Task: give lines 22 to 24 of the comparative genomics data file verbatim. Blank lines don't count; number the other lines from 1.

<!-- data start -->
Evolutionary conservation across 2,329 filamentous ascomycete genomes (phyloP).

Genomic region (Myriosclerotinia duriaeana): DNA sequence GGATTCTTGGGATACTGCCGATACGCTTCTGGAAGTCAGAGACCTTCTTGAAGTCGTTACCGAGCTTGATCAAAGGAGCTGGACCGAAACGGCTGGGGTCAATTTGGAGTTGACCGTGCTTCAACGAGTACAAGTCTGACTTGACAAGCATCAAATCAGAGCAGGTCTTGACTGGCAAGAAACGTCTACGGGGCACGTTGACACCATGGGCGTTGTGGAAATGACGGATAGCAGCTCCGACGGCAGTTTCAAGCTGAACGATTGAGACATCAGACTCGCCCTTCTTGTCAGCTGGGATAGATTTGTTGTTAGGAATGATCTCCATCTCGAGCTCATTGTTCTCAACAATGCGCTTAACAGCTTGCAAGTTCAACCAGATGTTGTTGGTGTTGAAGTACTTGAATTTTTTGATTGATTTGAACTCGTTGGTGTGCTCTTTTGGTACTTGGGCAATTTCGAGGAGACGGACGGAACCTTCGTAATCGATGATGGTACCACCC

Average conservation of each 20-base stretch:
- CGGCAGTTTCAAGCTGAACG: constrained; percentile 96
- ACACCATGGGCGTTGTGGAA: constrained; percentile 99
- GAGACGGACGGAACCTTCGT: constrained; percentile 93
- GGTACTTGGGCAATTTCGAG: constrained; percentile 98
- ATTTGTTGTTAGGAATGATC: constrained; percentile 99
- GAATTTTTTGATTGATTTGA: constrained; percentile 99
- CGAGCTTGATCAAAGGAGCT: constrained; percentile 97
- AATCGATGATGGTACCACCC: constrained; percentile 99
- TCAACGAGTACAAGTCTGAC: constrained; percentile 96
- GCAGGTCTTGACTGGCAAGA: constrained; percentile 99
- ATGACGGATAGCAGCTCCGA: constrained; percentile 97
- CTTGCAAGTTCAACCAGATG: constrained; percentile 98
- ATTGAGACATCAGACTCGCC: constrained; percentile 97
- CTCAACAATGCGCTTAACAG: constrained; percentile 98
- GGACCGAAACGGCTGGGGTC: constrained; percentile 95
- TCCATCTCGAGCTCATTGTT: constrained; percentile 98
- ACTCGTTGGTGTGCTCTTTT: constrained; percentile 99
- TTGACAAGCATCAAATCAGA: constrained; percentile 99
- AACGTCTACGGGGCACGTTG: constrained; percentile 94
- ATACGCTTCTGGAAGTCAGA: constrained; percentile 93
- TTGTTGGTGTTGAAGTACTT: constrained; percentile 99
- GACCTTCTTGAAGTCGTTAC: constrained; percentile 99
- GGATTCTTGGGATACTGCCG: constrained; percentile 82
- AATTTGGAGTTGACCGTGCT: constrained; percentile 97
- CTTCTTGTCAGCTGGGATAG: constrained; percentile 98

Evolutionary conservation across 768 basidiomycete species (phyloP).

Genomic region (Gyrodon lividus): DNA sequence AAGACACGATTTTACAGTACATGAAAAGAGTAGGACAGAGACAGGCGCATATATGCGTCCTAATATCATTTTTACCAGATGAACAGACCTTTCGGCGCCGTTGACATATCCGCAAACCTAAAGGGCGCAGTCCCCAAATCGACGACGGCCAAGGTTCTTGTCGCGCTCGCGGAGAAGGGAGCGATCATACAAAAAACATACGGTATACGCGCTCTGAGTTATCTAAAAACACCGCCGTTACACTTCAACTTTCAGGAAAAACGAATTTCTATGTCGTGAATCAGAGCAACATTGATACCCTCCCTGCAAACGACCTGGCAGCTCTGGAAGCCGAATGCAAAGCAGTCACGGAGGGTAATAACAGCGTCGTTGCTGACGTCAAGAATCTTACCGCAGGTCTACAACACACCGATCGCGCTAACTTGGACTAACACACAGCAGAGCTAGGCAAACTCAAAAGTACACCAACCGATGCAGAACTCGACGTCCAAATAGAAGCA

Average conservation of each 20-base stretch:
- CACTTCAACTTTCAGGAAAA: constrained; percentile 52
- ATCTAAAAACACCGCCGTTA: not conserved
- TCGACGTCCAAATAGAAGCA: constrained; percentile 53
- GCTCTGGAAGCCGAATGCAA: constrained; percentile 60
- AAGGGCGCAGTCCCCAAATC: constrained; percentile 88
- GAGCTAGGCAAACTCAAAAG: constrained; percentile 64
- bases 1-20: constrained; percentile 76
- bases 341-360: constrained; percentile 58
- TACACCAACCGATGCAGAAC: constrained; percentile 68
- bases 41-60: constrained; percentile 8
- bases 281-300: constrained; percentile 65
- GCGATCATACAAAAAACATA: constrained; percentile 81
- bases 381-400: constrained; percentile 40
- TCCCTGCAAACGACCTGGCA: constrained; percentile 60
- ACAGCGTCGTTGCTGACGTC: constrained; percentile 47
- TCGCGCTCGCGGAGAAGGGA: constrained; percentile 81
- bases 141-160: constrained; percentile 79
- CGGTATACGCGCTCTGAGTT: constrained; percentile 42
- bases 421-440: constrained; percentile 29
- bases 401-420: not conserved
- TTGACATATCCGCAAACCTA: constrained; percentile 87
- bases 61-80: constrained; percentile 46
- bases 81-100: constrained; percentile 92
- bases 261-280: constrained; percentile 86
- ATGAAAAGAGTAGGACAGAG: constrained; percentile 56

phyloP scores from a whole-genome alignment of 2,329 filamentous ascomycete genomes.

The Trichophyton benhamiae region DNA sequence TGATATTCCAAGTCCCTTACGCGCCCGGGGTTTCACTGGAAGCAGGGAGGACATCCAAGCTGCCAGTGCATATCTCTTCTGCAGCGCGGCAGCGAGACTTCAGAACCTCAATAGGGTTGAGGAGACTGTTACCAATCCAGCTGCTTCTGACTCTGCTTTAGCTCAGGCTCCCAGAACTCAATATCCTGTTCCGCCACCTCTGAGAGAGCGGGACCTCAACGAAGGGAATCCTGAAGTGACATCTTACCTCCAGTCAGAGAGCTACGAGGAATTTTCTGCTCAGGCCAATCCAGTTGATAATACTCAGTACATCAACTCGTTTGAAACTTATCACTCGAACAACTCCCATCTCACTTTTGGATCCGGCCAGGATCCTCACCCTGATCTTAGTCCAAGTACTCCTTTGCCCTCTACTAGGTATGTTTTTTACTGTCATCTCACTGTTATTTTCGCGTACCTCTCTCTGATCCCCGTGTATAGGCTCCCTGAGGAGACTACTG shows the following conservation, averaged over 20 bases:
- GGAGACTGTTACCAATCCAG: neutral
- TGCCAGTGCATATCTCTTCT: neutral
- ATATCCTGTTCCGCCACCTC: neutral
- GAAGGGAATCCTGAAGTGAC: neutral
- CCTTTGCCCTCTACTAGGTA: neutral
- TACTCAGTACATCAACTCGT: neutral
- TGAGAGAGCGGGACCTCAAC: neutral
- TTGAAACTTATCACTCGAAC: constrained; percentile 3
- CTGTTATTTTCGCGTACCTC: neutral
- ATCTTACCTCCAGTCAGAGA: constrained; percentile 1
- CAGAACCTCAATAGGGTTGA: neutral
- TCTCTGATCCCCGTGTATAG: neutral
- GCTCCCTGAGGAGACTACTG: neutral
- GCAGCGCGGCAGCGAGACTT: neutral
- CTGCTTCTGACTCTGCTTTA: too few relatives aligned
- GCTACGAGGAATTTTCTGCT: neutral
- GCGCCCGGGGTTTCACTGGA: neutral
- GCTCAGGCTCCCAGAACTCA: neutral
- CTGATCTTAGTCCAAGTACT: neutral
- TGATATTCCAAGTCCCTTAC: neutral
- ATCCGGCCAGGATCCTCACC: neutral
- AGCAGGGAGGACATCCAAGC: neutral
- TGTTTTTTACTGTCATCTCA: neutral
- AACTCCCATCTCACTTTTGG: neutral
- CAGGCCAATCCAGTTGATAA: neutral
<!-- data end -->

- AACGTCTACGGGGCACGTTG: constrained; percentile 94
- ATACGCTTCTGGAAGTCAGA: constrained; percentile 93
- TTGTTGGTGTTGAAGTACTT: constrained; percentile 99